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Performance poetry

Representing Refuge: The Role of the Arts in Mass Displacement, on Thursday 7th June 2018

I got to have some fun at UCL last week, having been asked to perform at one of the events held during the Festival of Culture.

Hanna Baumann, the organiser who invited me, and I had discussed beforehand that although I would be mentioned in promo material, I shouldn’t have any attention drawn to me at the event. I wagered that people would forget that I was billed to perform, further adding to the disruption. I turned up at the event incognito, replete with a university hoody (from my days at KCL) to try and better blend in. No-one paid me any attention until they suddenly had to.

It worked! People were unsure how to react to poetry suddenly being pushed on them, without warning, and in a style that they were not used to – my hope for performances like these is that it forces people to lose their existing notion of poetry and to just experience my poem for what it is.

My first poem, which was just one part of a larger poem I have called ‘No Dogs’, reflects on my Nana’s experience leaving Ireland as a young girl to come to England and the impact that has had on my identity and sense of self. What I hope, by performing in this manner, is to represent the sudden impact that a migrant population has on an existing community. The community, ignorant of the wider context to explain the interloper’s arrival, are unsure how to react but feel they must respond quickly and they will take their cues from those around them.

You can see me perform the second poem, ‘We are mostly bark’ in the video below:

For more about the event, visit the RELIEF Centre’s blog.

By Cameron Holleran - Poet, Facilitator and Performer

I only started to get into poetry in Sixth Form where I had some wonderful teachers who put me onto Tony Harrison and John Agard – they were two poets that just stuck in my head as people using the language that they spoke to create poetry. With Harrison, we'd looked at V and it wasn't the swearing that resonated with me, it was the fact he'd used the word 'mam'.

Between that a lifelong love of music, I just really loved using words in different ways and having fun with language. I felt brave enough after a few months of writing to try giving performing ago, so started doing open mics around Manchester (I'm from Salford) in 2009 and won some local slams.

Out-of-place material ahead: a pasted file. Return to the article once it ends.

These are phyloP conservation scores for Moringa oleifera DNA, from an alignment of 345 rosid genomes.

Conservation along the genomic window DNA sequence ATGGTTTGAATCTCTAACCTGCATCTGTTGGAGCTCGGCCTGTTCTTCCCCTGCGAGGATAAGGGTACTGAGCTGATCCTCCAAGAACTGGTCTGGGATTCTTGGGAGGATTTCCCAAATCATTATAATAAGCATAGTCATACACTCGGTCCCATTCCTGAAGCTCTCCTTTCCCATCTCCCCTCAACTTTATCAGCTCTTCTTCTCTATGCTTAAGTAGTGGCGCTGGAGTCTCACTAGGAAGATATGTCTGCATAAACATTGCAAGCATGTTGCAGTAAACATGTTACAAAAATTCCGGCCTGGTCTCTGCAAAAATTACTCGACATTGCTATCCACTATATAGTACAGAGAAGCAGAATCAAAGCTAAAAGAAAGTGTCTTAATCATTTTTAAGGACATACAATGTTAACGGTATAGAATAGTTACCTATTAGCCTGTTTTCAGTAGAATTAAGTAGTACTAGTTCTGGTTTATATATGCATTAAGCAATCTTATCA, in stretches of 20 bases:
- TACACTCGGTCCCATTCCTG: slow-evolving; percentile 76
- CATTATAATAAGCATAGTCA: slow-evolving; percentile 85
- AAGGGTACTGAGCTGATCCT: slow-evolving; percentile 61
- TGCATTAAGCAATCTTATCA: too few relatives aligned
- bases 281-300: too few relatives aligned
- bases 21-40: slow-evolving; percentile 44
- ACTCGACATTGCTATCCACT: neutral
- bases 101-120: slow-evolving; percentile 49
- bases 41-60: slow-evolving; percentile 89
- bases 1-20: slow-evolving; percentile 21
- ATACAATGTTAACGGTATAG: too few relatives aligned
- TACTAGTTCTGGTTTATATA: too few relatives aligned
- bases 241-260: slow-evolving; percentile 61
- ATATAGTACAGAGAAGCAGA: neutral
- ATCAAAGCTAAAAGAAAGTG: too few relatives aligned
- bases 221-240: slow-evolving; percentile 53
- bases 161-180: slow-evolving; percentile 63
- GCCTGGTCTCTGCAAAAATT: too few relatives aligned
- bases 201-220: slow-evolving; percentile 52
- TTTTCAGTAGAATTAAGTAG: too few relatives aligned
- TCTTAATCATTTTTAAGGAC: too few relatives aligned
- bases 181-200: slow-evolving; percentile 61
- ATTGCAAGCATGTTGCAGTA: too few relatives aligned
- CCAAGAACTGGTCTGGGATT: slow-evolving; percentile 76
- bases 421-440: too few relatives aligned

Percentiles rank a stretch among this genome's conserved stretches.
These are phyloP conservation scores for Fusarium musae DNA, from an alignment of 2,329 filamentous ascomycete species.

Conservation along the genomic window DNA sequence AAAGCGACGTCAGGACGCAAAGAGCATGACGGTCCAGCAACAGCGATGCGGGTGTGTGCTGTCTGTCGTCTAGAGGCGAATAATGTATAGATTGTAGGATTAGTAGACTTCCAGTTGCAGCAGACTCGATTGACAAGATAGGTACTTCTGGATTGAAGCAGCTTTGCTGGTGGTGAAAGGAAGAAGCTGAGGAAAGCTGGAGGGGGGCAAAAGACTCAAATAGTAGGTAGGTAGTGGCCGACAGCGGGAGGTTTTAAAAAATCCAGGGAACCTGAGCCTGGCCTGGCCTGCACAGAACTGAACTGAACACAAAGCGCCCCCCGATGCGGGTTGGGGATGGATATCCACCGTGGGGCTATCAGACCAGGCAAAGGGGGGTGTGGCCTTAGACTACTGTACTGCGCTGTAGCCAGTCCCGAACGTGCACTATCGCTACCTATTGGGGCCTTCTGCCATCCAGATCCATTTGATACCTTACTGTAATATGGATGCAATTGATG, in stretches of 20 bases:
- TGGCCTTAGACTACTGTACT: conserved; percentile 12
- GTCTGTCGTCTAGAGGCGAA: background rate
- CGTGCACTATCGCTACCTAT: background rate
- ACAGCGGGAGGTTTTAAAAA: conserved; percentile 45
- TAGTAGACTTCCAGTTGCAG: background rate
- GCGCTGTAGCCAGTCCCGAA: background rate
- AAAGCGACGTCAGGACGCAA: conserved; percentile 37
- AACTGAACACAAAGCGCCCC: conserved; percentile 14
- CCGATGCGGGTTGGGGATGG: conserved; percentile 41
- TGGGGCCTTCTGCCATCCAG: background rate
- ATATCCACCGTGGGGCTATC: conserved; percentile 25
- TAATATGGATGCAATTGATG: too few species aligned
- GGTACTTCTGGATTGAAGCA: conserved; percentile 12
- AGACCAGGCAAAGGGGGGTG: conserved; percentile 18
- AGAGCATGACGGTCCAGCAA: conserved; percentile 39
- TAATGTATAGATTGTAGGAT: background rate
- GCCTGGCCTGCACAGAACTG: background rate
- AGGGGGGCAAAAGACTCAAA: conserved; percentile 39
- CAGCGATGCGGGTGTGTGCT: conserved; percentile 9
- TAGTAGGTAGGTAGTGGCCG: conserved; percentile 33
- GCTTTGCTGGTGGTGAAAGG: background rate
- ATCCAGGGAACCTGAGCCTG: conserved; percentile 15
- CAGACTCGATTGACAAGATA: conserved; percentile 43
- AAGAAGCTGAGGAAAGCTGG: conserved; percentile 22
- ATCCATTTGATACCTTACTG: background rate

When I moved to London in 2011, my mental health took a bit of a dive and I couldn't deal with performing again. In 2014, I'd got talking to a friend on my degree course (who was and remains an amazing and accomplished poet) and showed her some of my writing – she encouraged me to apply for the Barbican Young Poets and I got on and was part of the programme from 2014 to 2016. BYP was an incredible experience and remains one of the happiest periods of my life and I made lots of new friends and came on a lot as a poet, thanks to the support and mentoring of Jacob Sam-La Rose, Kayo Chinonyi, Jasmine Cooray, and Rachel Long

In that time, I performed at a lot of venues in addition to the Barbican Centre, including the Southbank Centre, People's Palace, Rich Mix and Tate Modern, as well as a number of festivals such as Curious Festival (where I wrote a poem in Anglo-Saxon which was backed by a jazz quartet), the Barbican Weekender, Walthamstow Garden Party. I was part of the team responsible for curating National Poetry Day 2014 at the Southbank Centre, performed at Inua Ellams RAP Party, and worked with the BBC Symphony Orchestra on a commission which formed part of the the BBC's Centenary commemorations.

I've been published in a few places such as the Barbican anthologies, Watermarks anthology and Marble Poetry, longlisted for the erbacce prize, and nominated for the first Jerwood Compton Poetry Fellowship.

I am the current poet-in-residence for the Institute for Global Prosperity at UCL. My work here is used to highlight and complement the research that is being done by the institute, providing a different way for people to interact with their work.

Other things that are important to know about me are that I'm non-binary (they/them/their pronouns), I love cats and Pepsi, and I like to box.

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